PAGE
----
The man who made Barack Obama an even more dazzling candidate for President with his “Hope” “Change” and “Progress” posters, has been busy with a campaign of his own. Shepard Fairey’s latest street piece, “Providence Industrial”, is located on Aborn between Washington and Westminster. Although the notorious artist took a commission of $5,000, raising money for AS220, a non-profit, grassroots community arts space, is the impetus behind the design.
oM exchanged emails with the Rhode Island School of Design graduate about his new 38-foot-by-80-foot mural, his old stomping grounds in the “Creative Capital,” what he plans to paint next—and if his hands will make a return to the walls of NYC.
oM: How long did it take to complete “Providence Industrial” and what first image inspired you to begin, was it the “Bilt” sign?
SF: It took me about two weeks working off and on to design the mural, poster, and tee shirt. I knew which Providence sites I wanted to include, but it took a little while to do the illustrations and compose them in a way that all worked together. I knew I wanted the former Industrial Trust building to be the centerpiece, and the Biltmore is an architectural landmark as well. It just made sense to crop Biltmore to “BILT” for a little wordplay on “built.”
oM: “Providence Industrial” speaks to meaningful landmarks, but could you comment on some of your favorite hangouts? Was there one local spot you loved during your time at RISD?
SF: I did my first art show at Fellini’s Pizzeria on Wickenden St. in 1990. I used to print shirts and stickers for them. My friend Al Read worked at and now owns Nice Slice Pizza on Thayer St. They make the best pizza I’ve ever had. I used to always eat at a diner called Louis on Brook St. I ate at NY Systems in Olneyville a lot too. None of these places are upscale, but they are cheap (I was broke back then) and good with a lot of character. I used to drink beer and play pool at Trinity Brewhouse. The food at AS220’s restaurant is great. Most of the music venues I frequented are gone except Lupo’s Heartbreak Hotel.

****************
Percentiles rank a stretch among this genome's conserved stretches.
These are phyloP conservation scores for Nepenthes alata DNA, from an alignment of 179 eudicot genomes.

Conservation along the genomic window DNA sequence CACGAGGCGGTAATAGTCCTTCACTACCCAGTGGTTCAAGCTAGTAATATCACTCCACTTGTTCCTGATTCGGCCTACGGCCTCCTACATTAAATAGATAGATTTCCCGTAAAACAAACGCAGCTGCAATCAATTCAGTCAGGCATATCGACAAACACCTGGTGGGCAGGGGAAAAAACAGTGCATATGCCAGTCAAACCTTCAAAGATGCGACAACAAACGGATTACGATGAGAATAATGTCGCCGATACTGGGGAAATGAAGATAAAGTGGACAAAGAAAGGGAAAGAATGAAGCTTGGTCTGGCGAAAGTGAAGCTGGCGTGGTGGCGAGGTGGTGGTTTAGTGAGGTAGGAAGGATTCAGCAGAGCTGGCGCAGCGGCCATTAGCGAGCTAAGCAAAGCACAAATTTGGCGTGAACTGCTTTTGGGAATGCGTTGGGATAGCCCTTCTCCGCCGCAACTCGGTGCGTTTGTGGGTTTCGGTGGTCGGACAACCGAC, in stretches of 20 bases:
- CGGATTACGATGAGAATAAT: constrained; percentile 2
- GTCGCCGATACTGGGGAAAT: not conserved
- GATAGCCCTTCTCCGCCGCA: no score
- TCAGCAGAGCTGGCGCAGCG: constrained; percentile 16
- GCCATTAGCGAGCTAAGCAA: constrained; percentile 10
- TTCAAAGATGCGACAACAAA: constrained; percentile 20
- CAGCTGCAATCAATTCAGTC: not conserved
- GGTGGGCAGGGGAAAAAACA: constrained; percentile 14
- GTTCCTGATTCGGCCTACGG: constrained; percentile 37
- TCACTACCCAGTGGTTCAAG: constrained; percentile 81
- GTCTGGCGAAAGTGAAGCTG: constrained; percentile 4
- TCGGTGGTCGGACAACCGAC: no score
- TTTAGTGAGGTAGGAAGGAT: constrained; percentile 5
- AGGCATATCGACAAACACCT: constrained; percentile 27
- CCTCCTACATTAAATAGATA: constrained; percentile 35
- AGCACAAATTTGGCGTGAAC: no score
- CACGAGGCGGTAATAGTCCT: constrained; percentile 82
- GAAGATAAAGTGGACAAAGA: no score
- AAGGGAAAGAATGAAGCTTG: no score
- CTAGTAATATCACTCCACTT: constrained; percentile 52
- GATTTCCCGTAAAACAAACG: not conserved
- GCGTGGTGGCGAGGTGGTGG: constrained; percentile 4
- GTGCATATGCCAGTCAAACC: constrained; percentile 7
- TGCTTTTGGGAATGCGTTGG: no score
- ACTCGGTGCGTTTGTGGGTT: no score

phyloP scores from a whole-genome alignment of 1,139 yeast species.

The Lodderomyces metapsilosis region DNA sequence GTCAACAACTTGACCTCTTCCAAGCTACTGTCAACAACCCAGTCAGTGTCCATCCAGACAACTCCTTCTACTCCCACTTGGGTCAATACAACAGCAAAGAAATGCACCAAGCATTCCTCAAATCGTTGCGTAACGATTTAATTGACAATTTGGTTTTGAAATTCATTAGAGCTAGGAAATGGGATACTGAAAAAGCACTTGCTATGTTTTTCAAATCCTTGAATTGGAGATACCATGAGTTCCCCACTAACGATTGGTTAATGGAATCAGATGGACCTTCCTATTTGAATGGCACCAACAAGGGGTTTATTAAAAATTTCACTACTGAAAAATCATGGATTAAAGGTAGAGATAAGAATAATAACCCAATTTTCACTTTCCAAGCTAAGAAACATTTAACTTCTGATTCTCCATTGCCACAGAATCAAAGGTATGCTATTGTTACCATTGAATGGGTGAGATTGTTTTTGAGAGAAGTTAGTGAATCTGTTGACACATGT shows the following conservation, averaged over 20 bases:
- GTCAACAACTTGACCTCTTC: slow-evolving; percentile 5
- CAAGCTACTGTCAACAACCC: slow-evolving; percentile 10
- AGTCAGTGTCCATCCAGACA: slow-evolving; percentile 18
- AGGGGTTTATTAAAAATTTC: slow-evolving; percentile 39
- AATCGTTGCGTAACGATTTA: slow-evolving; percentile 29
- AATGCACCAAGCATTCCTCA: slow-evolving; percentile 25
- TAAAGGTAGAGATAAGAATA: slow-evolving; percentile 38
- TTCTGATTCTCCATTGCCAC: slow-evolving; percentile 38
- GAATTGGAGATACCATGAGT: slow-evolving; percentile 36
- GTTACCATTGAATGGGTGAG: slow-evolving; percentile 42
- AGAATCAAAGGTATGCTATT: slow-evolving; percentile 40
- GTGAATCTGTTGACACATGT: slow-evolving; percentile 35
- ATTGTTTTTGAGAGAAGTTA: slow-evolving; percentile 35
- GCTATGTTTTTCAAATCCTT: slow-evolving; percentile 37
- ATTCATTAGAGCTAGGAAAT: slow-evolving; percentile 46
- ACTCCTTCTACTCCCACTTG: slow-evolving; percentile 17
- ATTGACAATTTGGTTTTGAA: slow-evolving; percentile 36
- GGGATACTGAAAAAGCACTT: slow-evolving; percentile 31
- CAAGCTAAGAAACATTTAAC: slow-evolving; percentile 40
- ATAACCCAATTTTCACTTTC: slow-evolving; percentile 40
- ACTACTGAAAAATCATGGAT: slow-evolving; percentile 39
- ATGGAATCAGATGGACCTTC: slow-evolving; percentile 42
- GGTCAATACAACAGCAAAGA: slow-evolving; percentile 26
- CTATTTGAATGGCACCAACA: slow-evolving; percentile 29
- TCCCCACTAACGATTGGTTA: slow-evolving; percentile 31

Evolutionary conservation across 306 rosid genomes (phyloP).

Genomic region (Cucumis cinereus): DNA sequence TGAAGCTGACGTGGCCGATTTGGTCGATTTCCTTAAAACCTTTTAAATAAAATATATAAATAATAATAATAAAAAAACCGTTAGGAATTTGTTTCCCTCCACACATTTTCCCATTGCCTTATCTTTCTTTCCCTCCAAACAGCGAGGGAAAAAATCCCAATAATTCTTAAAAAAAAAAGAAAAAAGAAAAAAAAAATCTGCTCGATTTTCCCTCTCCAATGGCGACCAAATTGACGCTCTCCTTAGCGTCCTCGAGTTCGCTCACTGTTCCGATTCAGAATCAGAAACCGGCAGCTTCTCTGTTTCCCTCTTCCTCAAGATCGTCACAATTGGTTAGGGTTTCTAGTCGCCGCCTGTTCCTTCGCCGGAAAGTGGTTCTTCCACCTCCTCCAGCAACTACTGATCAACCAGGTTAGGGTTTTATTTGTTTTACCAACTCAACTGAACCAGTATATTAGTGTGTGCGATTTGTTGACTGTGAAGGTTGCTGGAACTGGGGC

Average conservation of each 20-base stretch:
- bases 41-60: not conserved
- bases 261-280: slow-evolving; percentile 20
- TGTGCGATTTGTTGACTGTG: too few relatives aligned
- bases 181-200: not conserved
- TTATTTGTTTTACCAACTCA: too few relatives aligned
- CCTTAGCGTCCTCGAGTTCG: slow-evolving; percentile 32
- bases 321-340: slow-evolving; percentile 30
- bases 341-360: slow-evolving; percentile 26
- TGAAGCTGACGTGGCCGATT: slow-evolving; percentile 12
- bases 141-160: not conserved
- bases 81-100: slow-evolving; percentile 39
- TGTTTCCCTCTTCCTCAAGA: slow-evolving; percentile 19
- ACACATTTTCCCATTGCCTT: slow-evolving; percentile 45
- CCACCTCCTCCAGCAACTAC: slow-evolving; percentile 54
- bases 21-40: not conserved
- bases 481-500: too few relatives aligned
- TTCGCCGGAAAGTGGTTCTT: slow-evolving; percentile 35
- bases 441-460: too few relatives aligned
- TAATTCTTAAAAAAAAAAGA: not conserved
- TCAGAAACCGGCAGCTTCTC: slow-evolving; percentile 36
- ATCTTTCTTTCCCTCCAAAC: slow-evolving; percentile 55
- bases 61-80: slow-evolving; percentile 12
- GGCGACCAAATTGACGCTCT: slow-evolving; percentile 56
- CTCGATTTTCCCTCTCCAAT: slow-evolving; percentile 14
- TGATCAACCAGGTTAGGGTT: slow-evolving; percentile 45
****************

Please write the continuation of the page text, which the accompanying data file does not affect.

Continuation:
oM: How often do you revisit Providence?
SF: I’ve only been back to Providence four times since I left in 1996.
oM: Do you use any eco-friendly products when you work? (Or have you tried, but they weren’t as good?)
SF: I used oil-based printing inks when I was in Providence, but I switched to water-based when I moved to California. I made the decision for my own health and the health of the planet. The performance of water-based inks is almost as good and very worth the trade off for the health benefits. I do still use some spray paint, but there is no healthy alternative.
oM: I was sorry to hear that your mural on Houston and Bowery was defaced, but will you still come back and do more street art in Manhattan and the outer boroughs? (We’d like to include you in our next self-guided graffiti tour.)
SF: I will always do street art in NY.
oM: Next big project?
SF: I’m working on the book about my MAYDAY show in NY and I’m always doing new projects. I’m designing and doing a mural in a bar interior in Miami. I just did some work to benefit the Gulf of Mexico spill.
To visit Fairey’s mural and check out some of the artist’s favorite places in town, consult the map below. For directions, see offManhattan’s public transportation guide to Providence. For more ideas on things to do, read oM’s A Closer Look at Providence’s Cultural and Culinary Attractions. You can catch more of Fairey’s work in Brooklyn at the Music Hall of Williamsburg.
Shepard Fairey’s Providence
View Shepard Fairey’s Providence in a larger map